Show me a spiritually healthy church and I’ll show you a spiritually healthy pastor. Show me a spiritually unhealthy church and I’ll show you a spiritually unhealthy pastor.
If you’ve been the pastor of your church for five years or longer, it’s time to stop blaming your predecessors, your circumstances and your congregation.
Like it or not, after five years, your church looks like you.
That’s a paraphrase of a teaching I heard a few years ago from the late Norman Shawchuck.
Norm wasn’t being confrontational when he said it, but he was blunt.
Was he right?
I think so.
(UPDATE: After posting this, a couple readers wisely pointed out that, if you’re coming into a church with a long history, deep dysfunction or one in a small community with a strong, shared culture, this timeline could stretch out much longer. As much as 10-15 years. I agree, and I apologize for not taking that into account in my first draft of this post.)
In fact, the smaller the church is, the more it applies. Because, in a small church, there are fewer (or no) layers between the pastor and the other church members.
It also applies more to newer churches, since there’s less history for members to draw from – no “we used to do it this way under pastor so-and-so” to blame.
Does that scare you, or encourage you?
A Responsibility and a Relief
Like it or not, most churches follow Jesus the way their pastor follows Jesus.
That’s a massive responsibility. But it can also be a great relief.
On the responsibility side, if my church looks like me, my failures are multiplied into the lives of the people God has entrusted to my care. That has to be one of the reasons the writer of Hebrews encouraged us that leaders “must give an account” (13:17) for those we lead.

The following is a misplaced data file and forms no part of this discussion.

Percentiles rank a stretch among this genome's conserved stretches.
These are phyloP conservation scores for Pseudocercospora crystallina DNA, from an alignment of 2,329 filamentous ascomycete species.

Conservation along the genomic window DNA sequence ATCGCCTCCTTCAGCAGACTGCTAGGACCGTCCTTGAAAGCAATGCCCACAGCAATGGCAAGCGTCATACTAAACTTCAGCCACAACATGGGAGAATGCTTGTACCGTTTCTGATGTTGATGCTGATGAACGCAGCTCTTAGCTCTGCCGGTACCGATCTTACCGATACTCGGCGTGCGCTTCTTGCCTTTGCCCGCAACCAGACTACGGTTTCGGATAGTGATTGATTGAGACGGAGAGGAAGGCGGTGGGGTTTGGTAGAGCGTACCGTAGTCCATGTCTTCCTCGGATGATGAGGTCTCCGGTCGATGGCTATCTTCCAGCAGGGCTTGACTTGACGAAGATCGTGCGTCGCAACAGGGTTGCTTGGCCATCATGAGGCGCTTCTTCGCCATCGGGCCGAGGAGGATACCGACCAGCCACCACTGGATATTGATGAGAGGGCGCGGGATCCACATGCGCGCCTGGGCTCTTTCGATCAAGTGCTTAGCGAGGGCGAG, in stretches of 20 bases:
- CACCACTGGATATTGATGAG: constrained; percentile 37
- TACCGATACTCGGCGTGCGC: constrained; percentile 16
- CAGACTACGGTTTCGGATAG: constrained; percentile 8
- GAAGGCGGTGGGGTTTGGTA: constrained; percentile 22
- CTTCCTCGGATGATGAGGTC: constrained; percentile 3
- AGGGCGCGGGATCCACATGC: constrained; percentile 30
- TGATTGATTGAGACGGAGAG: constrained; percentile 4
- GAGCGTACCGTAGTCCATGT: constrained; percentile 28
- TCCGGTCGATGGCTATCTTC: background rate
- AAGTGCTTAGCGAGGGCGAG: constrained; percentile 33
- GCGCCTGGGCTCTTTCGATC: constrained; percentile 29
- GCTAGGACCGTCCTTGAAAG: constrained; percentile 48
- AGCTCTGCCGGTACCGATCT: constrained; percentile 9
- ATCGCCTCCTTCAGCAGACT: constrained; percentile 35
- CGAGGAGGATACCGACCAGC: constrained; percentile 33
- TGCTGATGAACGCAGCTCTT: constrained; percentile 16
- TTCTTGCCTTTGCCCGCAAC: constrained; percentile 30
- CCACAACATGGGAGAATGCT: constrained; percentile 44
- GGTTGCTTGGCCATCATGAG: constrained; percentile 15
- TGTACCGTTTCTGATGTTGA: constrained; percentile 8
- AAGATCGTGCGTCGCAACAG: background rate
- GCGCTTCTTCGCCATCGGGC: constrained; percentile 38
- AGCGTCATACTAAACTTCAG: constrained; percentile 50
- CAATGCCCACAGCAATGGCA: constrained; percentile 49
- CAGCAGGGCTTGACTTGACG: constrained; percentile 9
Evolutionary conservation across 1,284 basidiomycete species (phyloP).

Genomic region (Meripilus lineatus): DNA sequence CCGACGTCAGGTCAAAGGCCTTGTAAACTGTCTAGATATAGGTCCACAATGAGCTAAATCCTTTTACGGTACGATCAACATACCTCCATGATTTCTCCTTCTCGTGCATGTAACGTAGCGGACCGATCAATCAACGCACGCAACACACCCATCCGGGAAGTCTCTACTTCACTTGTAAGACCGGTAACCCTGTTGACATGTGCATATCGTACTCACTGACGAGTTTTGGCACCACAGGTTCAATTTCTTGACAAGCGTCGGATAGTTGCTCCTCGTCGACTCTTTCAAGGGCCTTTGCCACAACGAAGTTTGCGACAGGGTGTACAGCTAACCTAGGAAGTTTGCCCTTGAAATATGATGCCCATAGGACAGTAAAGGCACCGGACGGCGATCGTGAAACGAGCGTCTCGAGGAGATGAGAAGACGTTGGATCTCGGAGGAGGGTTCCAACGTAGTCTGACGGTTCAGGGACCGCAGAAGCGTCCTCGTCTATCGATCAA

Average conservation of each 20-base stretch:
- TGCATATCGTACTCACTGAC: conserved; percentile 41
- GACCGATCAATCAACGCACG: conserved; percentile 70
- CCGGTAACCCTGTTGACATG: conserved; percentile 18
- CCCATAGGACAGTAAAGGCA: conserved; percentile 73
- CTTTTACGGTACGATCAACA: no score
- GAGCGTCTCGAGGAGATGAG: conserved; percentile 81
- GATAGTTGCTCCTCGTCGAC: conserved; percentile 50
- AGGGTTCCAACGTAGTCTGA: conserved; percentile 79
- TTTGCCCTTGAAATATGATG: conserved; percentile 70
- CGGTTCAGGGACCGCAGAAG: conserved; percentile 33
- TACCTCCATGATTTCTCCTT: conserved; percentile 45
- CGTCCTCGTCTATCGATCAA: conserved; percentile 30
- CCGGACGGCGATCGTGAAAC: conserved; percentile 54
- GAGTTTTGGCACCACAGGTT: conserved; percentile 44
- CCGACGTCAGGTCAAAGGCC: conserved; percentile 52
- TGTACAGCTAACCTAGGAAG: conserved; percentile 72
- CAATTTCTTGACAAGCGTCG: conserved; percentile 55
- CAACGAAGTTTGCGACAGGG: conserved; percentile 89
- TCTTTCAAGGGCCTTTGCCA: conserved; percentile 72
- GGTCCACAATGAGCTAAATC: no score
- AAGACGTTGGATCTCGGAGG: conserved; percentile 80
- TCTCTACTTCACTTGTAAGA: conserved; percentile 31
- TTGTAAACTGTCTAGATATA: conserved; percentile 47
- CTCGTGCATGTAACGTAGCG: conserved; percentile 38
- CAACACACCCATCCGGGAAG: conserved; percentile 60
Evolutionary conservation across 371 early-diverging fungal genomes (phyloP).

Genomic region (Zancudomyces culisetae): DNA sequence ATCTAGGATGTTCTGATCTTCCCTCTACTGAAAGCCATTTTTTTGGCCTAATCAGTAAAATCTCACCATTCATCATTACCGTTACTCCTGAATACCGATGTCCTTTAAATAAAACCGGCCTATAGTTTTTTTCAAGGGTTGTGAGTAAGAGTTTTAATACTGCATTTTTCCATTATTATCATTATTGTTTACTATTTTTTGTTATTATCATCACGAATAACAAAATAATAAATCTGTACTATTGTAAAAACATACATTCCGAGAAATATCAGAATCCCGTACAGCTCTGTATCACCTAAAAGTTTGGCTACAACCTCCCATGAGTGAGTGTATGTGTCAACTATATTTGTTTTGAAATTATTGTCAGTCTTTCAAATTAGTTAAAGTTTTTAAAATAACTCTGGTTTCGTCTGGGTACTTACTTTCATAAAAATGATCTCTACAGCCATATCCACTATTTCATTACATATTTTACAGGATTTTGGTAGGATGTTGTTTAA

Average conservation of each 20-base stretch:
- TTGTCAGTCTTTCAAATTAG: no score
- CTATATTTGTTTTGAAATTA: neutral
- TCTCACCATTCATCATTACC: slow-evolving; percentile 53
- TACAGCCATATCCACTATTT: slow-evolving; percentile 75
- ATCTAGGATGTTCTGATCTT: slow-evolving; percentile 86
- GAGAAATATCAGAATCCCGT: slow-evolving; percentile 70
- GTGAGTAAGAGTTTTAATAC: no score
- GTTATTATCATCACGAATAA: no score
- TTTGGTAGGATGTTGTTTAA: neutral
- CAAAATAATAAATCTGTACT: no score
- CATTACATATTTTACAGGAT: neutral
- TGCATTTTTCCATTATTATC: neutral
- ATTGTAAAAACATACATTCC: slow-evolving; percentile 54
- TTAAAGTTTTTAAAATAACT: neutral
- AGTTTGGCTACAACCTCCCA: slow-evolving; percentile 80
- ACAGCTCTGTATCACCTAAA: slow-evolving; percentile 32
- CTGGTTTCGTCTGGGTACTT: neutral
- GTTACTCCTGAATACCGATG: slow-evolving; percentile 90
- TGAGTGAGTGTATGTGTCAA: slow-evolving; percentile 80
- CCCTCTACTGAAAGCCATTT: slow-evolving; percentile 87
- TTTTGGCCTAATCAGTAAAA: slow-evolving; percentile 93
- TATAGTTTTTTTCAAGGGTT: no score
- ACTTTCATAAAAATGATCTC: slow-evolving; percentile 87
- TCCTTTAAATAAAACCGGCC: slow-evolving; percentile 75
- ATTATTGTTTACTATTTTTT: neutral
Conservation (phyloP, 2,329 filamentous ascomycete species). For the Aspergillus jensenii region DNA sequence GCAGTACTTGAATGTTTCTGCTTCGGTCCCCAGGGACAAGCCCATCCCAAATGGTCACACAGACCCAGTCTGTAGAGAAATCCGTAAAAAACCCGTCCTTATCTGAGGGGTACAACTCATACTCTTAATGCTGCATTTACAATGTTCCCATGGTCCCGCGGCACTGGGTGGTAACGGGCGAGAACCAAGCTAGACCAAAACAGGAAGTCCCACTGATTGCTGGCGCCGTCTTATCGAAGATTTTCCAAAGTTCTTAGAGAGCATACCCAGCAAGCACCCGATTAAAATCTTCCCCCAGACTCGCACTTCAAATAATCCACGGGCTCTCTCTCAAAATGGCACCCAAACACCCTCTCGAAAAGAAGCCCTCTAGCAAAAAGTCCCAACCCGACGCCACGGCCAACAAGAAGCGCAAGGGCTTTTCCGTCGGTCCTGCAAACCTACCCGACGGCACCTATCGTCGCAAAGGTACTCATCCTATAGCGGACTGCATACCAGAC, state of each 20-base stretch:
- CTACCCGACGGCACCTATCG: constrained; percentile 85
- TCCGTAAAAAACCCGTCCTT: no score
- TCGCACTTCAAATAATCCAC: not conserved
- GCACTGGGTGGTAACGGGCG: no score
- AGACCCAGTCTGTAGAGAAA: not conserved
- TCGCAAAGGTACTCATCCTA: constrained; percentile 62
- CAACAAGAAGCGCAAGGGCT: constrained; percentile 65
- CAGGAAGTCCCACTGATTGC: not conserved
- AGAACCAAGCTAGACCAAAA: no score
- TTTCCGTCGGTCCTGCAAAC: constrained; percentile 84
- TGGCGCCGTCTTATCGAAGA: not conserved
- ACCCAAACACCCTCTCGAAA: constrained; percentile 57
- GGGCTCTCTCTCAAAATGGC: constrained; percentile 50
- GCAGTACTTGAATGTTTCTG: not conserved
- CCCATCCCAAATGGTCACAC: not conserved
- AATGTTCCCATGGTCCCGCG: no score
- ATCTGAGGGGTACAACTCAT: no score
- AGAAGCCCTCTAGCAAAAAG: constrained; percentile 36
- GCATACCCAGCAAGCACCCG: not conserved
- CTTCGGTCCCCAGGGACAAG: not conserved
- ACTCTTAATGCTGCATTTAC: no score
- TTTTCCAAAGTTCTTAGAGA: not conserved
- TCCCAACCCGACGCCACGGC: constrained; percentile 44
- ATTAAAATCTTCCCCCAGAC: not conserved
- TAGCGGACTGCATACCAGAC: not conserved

On the relief side, it removes the pressure of having to perform. If my church looks like the pastor, then the primary way of having a healthy church is to have a healthier pastor.
Sounds like a win-win.
As Old as the New Testament
This principle is not a newfangled church growth idea from a leadership guru. It’s straight from the Bible.
Take a look at the requirements for church leadership in the New Testament. How many of them are about academic degrees, fund-raising acumen, facility construction or oratory skill? Not one.
New Testament church leadership qualifications are about personal holiness, family harmony, stewardship, spiritual growth, textual integrity, faithfulness and other similar, very personal matters.
God is more concerned about the character of church leaders than our professional skill-set.
First, because God is always more concerned about character than skill, not just in pastors. Second, because the personal, moral and spiritual character of the pastor will be directly reflected in the lives of those we’re closest to. And in a small church, that tends to be very close.
Something like this had to be on Paul’s mind when he told the Corinthians to “Follow my example, as I follow the example of Christ,” (1 Cor 11:1) don’t you think?
Check the Mirror
So, here’s an idea for the next time we’re tempted to complain about the congregation we pastor.
If we’ve been the pastor for five years or longer (23 and counting for me) we need to ask ourselves these questions:
I’m not happy with my church, could that be a reflection on how I feel about myself?
If so, what part of my own spiritual development do I need to work on first?
If we become like the people we’re closest to, let’s start by getting closer to Jesus.
Copyright © 2016 by the author or Christianity Today/Leadership Journal.
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